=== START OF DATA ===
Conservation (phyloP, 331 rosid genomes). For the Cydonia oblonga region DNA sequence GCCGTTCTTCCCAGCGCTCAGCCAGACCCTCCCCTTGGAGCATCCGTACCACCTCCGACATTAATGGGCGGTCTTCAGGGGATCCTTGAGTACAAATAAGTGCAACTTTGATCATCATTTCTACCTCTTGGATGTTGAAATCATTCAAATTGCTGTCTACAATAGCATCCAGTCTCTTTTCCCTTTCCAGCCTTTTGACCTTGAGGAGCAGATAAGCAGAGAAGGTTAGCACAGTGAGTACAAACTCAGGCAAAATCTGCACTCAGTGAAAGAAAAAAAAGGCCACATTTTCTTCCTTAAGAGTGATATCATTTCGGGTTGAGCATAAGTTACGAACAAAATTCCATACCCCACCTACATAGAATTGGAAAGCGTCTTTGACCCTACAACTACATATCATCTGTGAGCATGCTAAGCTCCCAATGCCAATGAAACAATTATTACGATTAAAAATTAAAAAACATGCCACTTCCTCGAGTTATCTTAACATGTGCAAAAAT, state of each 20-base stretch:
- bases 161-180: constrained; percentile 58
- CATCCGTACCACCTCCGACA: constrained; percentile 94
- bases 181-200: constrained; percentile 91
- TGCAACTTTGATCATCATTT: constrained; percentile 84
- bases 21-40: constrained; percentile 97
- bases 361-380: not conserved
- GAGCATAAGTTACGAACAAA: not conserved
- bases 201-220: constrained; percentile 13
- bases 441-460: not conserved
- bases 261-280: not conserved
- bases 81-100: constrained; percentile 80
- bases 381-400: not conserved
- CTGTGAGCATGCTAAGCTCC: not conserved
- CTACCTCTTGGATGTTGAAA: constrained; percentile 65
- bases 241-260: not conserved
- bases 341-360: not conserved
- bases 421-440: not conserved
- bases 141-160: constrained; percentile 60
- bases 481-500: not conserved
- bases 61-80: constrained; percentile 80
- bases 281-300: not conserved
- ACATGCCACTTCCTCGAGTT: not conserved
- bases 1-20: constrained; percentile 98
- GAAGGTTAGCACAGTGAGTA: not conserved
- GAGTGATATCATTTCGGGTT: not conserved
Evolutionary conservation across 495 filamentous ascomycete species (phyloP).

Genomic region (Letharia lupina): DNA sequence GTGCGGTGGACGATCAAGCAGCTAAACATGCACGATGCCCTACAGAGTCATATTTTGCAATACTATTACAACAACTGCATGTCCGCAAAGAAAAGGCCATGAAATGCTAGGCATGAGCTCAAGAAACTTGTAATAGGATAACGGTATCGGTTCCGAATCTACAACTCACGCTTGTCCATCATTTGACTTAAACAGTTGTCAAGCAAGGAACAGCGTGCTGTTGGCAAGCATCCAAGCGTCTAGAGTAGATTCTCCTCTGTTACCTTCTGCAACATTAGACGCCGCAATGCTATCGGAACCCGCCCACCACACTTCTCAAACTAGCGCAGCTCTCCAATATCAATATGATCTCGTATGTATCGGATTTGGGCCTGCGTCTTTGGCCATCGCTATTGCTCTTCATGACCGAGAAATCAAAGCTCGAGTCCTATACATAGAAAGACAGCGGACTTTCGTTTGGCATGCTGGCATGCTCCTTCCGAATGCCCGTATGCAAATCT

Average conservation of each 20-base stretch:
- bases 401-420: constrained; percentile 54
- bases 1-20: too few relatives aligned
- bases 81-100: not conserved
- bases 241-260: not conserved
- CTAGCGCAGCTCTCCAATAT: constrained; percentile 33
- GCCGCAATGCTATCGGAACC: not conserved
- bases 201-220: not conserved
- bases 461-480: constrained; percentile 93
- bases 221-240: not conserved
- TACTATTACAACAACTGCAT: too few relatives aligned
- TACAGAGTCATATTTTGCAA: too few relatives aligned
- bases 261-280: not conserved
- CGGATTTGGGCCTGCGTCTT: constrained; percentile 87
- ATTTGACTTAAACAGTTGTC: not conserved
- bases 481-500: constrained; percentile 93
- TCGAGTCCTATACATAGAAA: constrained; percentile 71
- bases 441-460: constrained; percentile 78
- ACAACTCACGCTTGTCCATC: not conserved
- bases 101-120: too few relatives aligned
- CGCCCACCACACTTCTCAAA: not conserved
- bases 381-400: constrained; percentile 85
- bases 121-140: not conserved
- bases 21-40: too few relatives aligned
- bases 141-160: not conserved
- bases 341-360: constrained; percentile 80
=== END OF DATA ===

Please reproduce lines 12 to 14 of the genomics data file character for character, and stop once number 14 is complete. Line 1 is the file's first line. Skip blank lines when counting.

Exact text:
- bases 81-100: constrained; percentile 80
- bases 381-400: not conserved
- CTGTGAGCATGCTAAGCTCC: not conserved